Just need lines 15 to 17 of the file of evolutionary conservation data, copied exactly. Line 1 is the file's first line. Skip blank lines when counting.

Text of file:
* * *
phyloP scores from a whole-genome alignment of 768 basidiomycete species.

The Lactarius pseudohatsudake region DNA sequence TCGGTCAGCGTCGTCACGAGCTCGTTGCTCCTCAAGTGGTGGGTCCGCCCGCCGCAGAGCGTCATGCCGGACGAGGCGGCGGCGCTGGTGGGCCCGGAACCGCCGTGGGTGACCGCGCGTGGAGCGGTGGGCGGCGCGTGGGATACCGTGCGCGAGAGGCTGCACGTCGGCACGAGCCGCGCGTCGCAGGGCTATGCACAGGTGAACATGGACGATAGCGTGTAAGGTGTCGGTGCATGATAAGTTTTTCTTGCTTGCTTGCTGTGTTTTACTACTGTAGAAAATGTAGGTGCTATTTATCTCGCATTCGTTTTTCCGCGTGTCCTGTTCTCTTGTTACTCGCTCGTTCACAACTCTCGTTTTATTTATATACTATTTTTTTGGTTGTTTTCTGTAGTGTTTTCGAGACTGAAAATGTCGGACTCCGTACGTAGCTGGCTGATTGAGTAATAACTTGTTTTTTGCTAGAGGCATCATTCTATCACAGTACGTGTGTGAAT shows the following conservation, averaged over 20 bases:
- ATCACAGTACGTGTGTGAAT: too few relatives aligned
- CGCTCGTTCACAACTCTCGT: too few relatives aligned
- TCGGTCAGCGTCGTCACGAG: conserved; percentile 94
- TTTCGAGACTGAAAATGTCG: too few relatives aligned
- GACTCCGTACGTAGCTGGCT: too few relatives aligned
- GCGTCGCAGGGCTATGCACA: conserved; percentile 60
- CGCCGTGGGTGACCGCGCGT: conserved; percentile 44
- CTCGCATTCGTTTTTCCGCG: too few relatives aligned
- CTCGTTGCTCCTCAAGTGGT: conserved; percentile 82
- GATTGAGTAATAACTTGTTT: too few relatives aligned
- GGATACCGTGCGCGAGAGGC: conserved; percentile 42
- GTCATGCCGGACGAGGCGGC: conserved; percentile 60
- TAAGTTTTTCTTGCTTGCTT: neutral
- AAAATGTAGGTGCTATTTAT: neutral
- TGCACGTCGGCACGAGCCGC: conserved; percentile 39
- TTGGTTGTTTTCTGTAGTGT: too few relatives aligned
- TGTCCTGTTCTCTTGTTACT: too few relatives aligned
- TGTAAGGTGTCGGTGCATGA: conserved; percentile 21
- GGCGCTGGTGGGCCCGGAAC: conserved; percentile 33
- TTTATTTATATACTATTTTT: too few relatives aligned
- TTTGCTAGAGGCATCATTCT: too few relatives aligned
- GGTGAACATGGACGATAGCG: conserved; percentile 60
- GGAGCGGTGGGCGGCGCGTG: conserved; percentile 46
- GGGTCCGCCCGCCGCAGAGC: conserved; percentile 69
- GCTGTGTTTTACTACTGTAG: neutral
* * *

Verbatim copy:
- TAAGTTTTTCTTGCTTGCTT: neutral
- AAAATGTAGGTGCTATTTAT: neutral
- TGCACGTCGGCACGAGCCGC: conserved; percentile 39